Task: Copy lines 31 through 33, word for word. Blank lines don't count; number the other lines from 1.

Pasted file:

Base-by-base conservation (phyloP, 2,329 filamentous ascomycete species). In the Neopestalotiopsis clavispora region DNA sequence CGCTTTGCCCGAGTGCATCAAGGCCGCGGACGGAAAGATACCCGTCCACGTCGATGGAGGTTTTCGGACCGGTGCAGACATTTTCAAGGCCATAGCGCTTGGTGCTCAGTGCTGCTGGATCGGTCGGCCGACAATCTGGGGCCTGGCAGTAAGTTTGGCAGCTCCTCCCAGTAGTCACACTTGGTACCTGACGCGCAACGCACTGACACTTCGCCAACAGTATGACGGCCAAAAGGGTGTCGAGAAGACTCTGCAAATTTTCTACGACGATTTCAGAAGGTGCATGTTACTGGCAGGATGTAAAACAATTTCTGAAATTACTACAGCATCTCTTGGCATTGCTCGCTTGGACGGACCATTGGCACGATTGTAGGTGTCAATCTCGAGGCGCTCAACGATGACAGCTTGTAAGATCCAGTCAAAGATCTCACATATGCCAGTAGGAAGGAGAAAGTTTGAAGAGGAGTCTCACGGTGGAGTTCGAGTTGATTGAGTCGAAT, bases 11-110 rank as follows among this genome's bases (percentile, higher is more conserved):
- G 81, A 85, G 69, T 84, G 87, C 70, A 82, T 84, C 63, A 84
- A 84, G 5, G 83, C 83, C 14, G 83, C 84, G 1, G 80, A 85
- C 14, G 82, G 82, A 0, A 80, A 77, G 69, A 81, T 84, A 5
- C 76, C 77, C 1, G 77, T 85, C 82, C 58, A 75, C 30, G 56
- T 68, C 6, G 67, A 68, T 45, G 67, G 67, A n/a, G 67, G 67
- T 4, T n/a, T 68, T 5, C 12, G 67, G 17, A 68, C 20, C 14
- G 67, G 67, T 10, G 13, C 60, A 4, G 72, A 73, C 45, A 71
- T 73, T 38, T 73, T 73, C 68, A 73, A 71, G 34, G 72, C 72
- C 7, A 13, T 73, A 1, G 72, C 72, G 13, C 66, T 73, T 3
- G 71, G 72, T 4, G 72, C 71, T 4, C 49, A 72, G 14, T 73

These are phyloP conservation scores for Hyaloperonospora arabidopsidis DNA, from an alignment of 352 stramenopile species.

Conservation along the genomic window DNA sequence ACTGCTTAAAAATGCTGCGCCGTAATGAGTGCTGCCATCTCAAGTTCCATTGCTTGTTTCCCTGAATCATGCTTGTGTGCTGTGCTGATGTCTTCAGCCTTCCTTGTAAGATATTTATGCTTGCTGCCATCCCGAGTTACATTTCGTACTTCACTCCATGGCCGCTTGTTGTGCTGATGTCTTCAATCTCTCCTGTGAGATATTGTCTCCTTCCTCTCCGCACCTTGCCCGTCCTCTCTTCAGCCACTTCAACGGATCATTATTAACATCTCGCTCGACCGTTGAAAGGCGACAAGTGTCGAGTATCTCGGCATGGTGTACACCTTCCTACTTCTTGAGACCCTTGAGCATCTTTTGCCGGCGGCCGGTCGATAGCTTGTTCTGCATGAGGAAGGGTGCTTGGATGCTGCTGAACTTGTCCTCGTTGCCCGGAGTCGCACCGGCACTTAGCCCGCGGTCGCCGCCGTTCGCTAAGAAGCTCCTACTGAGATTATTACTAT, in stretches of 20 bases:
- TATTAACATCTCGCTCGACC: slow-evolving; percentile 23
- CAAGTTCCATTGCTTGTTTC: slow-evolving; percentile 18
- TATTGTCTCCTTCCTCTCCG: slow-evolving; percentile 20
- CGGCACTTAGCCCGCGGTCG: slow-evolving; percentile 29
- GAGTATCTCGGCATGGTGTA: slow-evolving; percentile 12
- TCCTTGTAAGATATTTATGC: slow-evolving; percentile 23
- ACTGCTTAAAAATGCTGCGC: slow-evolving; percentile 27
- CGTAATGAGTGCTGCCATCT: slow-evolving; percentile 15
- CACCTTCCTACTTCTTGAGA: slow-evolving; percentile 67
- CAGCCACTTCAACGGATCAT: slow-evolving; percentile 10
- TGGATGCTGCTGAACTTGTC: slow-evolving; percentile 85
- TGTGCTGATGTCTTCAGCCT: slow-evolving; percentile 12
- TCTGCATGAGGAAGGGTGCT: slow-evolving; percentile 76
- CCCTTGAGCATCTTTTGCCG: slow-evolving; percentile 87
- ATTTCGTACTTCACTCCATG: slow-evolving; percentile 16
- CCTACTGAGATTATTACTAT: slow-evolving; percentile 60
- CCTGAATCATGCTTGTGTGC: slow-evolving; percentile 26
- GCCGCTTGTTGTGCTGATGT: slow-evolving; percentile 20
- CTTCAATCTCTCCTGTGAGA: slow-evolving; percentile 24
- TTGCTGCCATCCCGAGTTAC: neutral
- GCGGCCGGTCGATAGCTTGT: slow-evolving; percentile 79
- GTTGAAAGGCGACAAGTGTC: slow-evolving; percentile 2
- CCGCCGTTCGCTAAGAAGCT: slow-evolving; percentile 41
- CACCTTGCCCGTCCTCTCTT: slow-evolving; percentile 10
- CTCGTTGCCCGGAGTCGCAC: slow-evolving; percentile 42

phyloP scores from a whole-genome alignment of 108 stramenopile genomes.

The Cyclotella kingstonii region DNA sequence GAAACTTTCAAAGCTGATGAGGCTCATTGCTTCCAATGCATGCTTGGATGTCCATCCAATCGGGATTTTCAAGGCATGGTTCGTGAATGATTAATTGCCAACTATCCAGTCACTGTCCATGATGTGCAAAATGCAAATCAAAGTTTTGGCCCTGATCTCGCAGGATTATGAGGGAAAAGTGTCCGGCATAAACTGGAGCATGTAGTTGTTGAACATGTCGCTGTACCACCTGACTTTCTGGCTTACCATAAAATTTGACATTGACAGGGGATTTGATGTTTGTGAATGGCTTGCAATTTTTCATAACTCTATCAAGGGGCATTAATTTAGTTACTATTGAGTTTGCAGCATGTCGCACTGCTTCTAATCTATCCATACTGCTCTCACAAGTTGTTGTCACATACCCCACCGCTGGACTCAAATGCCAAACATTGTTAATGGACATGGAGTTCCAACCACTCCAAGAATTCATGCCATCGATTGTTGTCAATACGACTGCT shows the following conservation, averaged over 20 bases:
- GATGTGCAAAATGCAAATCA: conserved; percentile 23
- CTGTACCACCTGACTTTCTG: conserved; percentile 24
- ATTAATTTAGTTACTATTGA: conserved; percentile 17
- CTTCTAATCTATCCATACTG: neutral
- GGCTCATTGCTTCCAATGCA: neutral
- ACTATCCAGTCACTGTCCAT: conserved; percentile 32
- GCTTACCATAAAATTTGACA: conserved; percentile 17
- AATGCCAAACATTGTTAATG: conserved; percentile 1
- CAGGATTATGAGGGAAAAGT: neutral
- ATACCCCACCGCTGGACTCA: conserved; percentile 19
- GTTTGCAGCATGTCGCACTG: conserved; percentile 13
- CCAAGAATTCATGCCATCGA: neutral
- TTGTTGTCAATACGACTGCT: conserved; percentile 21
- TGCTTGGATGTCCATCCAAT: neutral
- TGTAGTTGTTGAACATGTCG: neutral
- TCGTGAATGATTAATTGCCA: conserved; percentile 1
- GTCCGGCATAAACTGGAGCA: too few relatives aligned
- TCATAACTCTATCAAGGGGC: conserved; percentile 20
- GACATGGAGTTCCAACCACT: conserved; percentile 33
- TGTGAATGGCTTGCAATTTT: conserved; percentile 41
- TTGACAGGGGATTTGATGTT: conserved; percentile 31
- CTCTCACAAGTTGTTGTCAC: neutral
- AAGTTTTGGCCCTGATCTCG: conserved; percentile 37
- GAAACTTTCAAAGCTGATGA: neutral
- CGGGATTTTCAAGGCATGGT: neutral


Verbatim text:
- GCCGCTTGTTGTGCTGATGT: slow-evolving; percentile 20
- CTTCAATCTCTCCTGTGAGA: slow-evolving; percentile 24
- TTGCTGCCATCCCGAGTTAC: neutral